The Jamaica Center for Arts and Learning Announces Provocative Art Exhibit That Examines Boundaries in the Contemporary Art Field

Author: Jamaica Center for Arts & Learning
Dateline: Fri, 19 Jan 2007

freeNewsArticles Story Summary: “QUEENS, N.Y. - Jan. 19 (SEND2PRESS NEWSWIRE) -- The Jamaica Center for Arts & Learning (JCAL) has assembled a group of 18 emerging artists in a new exhibition - The Field: Selections from JCAL's Artist Registry. The opening reception is scheduled for Saturday, January 27, from 4-7 p.m. with a special performance by Tattfoo Tan. ”



A R T I C L E:

QUEENS, N.Y. - Jan. 19 (SEND2PRESS NEWSWIRE) -- The Jamaica Center for Arts & Learning (JCAL) has assembled a group of 18 emerging artists in a new exhibition - The Field: Selections from JCAL's Artist Registry. The opening reception is scheduled for Saturday, January 27, from 4-7 p.m. with a special performance by Tattfoo Tan.

The contemporary artists were selected from JCAL's artist registry; themes, styles and type of media vary.

The exhibition serves to identify the artistic aspect of JCAL's constituency and to contribute to the review of current studio practices. Featured artists include Paul Anthony, Elia Alba, Soledad Arias, Suzanne Broughel, Vickie Byron, William Crow, Anujan Ezhikode, Jeph Gurecka, Yasmin Hernandez, Niizeki Hiromi, Juliet Kaye, Jason Lujan, Carmen Ruiz-Davila, Zoe Sheehan Saldana, Hyungsub Shin, Tattfoo Tan, Brian Ulrich, and Monika Zarzeczna.

This curatorial research demonstrates that contemporary art practice is oriented to object-making or to organizing convivial events. Many of the reviewed artists explore personal experiences with their immediate surroundings, involving discussions on environmental issues or socio-political issues of our current society.

"We create our environment, yet we are subject to the creation," Heng-Gil Han, the curator, said. "Being aware of our surroundings is a necessity of life."

Areas that are explored include: racism and identity, cultural bias and planned obsolescence, landscape transformation, eco-political issues, spirituality and death, and dream states.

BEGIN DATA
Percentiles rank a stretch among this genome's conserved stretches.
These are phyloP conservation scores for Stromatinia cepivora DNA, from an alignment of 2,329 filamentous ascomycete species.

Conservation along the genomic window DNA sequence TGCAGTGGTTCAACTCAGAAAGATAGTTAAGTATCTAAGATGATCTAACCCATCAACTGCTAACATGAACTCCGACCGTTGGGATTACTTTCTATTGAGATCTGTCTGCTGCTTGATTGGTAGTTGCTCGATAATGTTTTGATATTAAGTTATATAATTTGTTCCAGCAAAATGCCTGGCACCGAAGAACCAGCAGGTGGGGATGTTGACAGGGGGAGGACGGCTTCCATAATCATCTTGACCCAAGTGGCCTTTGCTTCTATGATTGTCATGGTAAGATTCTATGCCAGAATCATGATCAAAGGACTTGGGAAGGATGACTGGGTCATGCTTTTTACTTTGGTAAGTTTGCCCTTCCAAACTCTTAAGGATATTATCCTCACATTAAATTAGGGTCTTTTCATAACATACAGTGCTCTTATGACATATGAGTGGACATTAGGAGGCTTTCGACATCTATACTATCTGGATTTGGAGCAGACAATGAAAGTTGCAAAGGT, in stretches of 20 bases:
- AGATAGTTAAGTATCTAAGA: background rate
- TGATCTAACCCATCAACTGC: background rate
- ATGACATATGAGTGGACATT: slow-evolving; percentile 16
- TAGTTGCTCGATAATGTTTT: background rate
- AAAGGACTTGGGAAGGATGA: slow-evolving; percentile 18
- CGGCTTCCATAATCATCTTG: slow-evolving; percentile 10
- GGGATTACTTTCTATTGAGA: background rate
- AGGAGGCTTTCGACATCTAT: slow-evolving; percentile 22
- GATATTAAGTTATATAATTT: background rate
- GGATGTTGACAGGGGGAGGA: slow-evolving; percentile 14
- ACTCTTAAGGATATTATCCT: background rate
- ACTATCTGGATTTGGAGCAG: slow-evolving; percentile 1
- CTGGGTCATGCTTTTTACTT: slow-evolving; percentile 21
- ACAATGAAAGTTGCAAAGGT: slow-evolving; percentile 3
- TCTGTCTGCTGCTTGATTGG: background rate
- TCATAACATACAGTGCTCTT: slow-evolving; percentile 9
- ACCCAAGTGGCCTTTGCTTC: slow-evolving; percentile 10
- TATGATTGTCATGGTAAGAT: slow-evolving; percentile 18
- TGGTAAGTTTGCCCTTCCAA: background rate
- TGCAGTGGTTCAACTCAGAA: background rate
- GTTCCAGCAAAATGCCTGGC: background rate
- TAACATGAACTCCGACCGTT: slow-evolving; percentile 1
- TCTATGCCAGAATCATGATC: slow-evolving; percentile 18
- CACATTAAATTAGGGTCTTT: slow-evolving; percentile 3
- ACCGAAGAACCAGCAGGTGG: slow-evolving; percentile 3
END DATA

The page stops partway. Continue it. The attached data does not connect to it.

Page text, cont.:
Issues of racism and identity are explored through an array of artistic installations. For example, Elia Alba presents identity and race as constructs by juxtaposing masks on the faces of her photographic subjects;

Suzanne Broughel discusses issues of racism in America and honors Malcolm X; and Anujan Ezhikode produces a serene pictorial space in reference to his Indian cultural identity.

Other artists focus on the environment and transpose found objects into practical and useful items - Niizeki Hiromi recycles the plastic windows in mailing envelopes to create paper bags; and Hyungsub Shin braids electronic wires to make tendril sculptures evoking the images of rhizome and network.

Relational aesthetics has also been a hot issue in the recent New York City art scene. As a result, artists communicate feelings about critical issues such as consumerism, accumulation of wealth, inflation, and living in a capitalist society. For example, Brian Ulrich, artist, represents the consumer-culture experience such as loss, alienation, and emptiness in his large-scale photographs of retail stores, gigantic malls, and department stores.

Art is also confirmed as an ephemeral process and a social act of dialogue and communication. One ephemeral work is a group of tiny paper cut outs created by Monika Zarzeczna; her silvery, but barely noticeable figures will be installed on ordinary architectural structures, such as heat tubes and ventilation ducts. The audience, happening upon them, will likely be surprised and delighted by the prestigious, fragile and minuscule figures.

JCAL is housed in a landmark building owned by the City of New York and supported, in part, by public funds from the New York State Council on the Arts, a state agency; the New York City Department of Cultural Affairs with support from Mayor Michael R. Bloomberg; Cultural Affairs Commissioner Kate D. Levin; the New York City Council; Council Speaker Christine Quinn; the Queens Delegation of the Council; Majority Whip, Councilman Leroy Comrie; and Queens Borough President Helen M. Marshall.

JCAL's Visual Arts programs are supported by many generous contributors, including: Jerome Foundation; The Andy Warhol Foundation for the Visual Arts; JPMorgan Chase Foundation; Elizabeth Firestone Graham Foundation; National Endowment for the Arts; and New York State Council on the Arts, a state agency.

The exhibition, scheduled to run through March 27, is located at JCAL: 161-04 Jamaica Avenue, Jamaica, NY 11432. For more information and directions, call 718-657-7400, extension 123, or visit www.jcal.org.

Text was revised by Send2Press based on text provided by the news source.


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Story Title: The Jamaica Center for Arts and Learning Announces Provocative Art Exhibit That Examines Boundaries in the Contemporary Art Field
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